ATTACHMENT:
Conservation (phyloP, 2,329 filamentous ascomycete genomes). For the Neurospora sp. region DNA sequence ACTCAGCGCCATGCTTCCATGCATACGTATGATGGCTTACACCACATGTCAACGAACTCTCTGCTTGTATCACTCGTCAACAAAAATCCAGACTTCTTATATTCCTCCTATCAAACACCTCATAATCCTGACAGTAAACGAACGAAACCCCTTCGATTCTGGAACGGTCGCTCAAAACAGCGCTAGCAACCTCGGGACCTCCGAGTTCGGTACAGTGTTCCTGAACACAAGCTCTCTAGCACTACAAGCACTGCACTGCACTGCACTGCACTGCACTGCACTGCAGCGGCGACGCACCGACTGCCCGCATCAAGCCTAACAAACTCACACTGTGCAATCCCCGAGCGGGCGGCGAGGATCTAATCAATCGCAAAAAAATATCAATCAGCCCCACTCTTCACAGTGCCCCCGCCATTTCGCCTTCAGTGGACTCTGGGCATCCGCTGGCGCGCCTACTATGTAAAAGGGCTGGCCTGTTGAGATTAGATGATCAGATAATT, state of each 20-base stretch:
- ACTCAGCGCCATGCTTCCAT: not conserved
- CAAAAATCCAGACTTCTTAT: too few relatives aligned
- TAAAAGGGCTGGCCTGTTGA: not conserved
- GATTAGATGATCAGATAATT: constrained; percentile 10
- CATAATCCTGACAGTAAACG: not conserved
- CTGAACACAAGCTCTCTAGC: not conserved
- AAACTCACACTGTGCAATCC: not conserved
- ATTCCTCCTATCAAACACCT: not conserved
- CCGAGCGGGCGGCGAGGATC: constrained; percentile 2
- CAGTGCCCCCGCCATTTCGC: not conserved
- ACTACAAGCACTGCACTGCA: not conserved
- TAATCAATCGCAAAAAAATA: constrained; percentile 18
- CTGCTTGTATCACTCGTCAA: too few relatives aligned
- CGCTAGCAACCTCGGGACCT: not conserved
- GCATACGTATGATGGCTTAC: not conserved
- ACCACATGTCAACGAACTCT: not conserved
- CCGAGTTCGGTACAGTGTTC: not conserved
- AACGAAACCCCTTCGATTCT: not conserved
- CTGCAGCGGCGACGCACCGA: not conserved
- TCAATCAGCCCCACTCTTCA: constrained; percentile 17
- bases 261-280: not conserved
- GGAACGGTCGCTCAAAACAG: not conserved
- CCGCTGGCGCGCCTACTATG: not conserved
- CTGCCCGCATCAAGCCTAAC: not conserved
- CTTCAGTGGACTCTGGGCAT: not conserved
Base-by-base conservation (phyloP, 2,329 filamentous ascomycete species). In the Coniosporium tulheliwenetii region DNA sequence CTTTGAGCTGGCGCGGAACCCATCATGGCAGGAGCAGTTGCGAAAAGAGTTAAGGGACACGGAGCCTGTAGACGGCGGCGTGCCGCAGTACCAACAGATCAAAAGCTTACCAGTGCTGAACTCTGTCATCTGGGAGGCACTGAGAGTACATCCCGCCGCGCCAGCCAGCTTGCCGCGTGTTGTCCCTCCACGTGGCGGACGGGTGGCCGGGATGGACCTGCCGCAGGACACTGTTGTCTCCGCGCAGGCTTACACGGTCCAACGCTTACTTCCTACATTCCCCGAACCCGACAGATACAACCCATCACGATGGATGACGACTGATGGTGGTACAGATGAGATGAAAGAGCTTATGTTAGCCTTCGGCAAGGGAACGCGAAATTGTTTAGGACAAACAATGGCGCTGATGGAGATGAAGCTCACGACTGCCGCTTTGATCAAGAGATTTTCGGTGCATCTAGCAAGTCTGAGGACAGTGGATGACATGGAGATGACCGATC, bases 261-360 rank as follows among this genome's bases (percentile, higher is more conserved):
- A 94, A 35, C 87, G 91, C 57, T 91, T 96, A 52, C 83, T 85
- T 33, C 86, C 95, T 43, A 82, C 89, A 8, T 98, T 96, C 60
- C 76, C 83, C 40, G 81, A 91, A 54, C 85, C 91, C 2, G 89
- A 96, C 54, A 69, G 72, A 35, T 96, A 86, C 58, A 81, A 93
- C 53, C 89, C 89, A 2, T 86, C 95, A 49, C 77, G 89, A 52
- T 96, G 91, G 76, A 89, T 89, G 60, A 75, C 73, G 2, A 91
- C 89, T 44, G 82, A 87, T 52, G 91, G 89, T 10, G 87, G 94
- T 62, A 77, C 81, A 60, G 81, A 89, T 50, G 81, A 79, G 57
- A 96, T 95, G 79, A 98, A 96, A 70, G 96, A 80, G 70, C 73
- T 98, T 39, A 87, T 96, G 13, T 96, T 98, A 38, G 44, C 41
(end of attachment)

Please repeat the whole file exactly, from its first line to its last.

Conservation (phyloP, 2,329 filamentous ascomycete genomes). For the Neurospora sp. region DNA sequence ACTCAGCGCCATGCTTCCATGCATACGTATGATGGCTTACACCACATGTCAACGAACTCTCTGCTTGTATCACTCGTCAACAAAAATCCAGACTTCTTATATTCCTCCTATCAAACACCTCATAATCCTGACAGTAAACGAACGAAACCCCTTCGATTCTGGAACGGTCGCTCAAAACAGCGCTAGCAACCTCGGGACCTCCGAGTTCGGTACAGTGTTCCTGAACACAAGCTCTCTAGCACTACAAGCACTGCACTGCACTGCACTGCACTGCACTGCACTGCAGCGGCGACGCACCGACTGCCCGCATCAAGCCTAACAAACTCACACTGTGCAATCCCCGAGCGGGCGGCGAGGATCTAATCAATCGCAAAAAAATATCAATCAGCCCCACTCTTCACAGTGCCCCCGCCATTTCGCCTTCAGTGGACTCTGGGCATCCGCTGGCGCGCCTACTATGTAAAAGGGCTGGCCTGTTGAGATTAGATGATCAGATAATT, state of each 20-base stretch:
- ACTCAGCGCCATGCTTCCAT: not conserved
- CAAAAATCCAGACTTCTTAT: too few relatives aligned
- TAAAAGGGCTGGCCTGTTGA: not conserved
- GATTAGATGATCAGATAATT: constrained; percentile 10
- CATAATCCTGACAGTAAACG: not conserved
- CTGAACACAAGCTCTCTAGC: not conserved
- AAACTCACACTGTGCAATCC: not conserved
- ATTCCTCCTATCAAACACCT: not conserved
- CCGAGCGGGCGGCGAGGATC: constrained; percentile 2
- CAGTGCCCCCGCCATTTCGC: not conserved
- ACTACAAGCACTGCACTGCA: not conserved
- TAATCAATCGCAAAAAAATA: constrained; percentile 18
- CTGCTTGTATCACTCGTCAA: too few relatives aligned
- CGCTAGCAACCTCGGGACCT: not conserved
- GCATACGTATGATGGCTTAC: not conserved
- ACCACATGTCAACGAACTCT: not conserved
- CCGAGTTCGGTACAGTGTTC: not conserved
- AACGAAACCCCTTCGATTCT: not conserved
- CTGCAGCGGCGACGCACCGA: not conserved
- TCAATCAGCCCCACTCTTCA: constrained; percentile 17
- bases 261-280: not conserved
- GGAACGGTCGCTCAAAACAG: not conserved
- CCGCTGGCGCGCCTACTATG: not conserved
- CTGCCCGCATCAAGCCTAAC: not conserved
- CTTCAGTGGACTCTGGGCAT: not conserved
Base-by-base conservation (phyloP, 2,329 filamentous ascomycete species). In the Coniosporium tulheliwenetii region DNA sequence CTTTGAGCTGGCGCGGAACCCATCATGGCAGGAGCAGTTGCGAAAAGAGTTAAGGGACACGGAGCCTGTAGACGGCGGCGTGCCGCAGTACCAACAGATCAAAAGCTTACCAGTGCTGAACTCTGTCATCTGGGAGGCACTGAGAGTACATCCCGCCGCGCCAGCCAGCTTGCCGCGTGTTGTCCCTCCACGTGGCGGACGGGTGGCCGGGATGGACCTGCCGCAGGACACTGTTGTCTCCGCGCAGGCTTACACGGTCCAACGCTTACTTCCTACATTCCCCGAACCCGACAGATACAACCCATCACGATGGATGACGACTGATGGTGGTACAGATGAGATGAAAGAGCTTATGTTAGCCTTCGGCAAGGGAACGCGAAATTGTTTAGGACAAACAATGGCGCTGATGGAGATGAAGCTCACGACTGCCGCTTTGATCAAGAGATTTTCGGTGCATCTAGCAAGTCTGAGGACAGTGGATGACATGGAGATGACCGATC, bases 261-360 rank as follows among this genome's bases (percentile, higher is more conserved):
- A 94, A 35, C 87, G 91, C 57, T 91, T 96, A 52, C 83, T 85
- T 33, C 86, C 95, T 43, A 82, C 89, A 8, T 98, T 96, C 60
- C 76, C 83, C 40, G 81, A 91, A 54, C 85, C 91, C 2, G 89
- A 96, C 54, A 69, G 72, A 35, T 96, A 86, C 58, A 81, A 93
- C 53, C 89, C 89, A 2, T 86, C 95, A 49, C 77, G 89, A 52
- T 96, G 91, G 76, A 89, T 89, G 60, A 75, C 73, G 2, A 91
- C 89, T 44, G 82, A 87, T 52, G 91, G 89, T 10, G 87, G 94
- T 62, A 77, C 81, A 60, G 81, A 89, T 50, G 81, A 79, G 57
- A 96, T 95, G 79, A 98, A 96, A 70, G 96, A 80, G 70, C 73
- T 98, T 39, A 87, T 96, G 13, T 96, T 98, A 38, G 44, C 41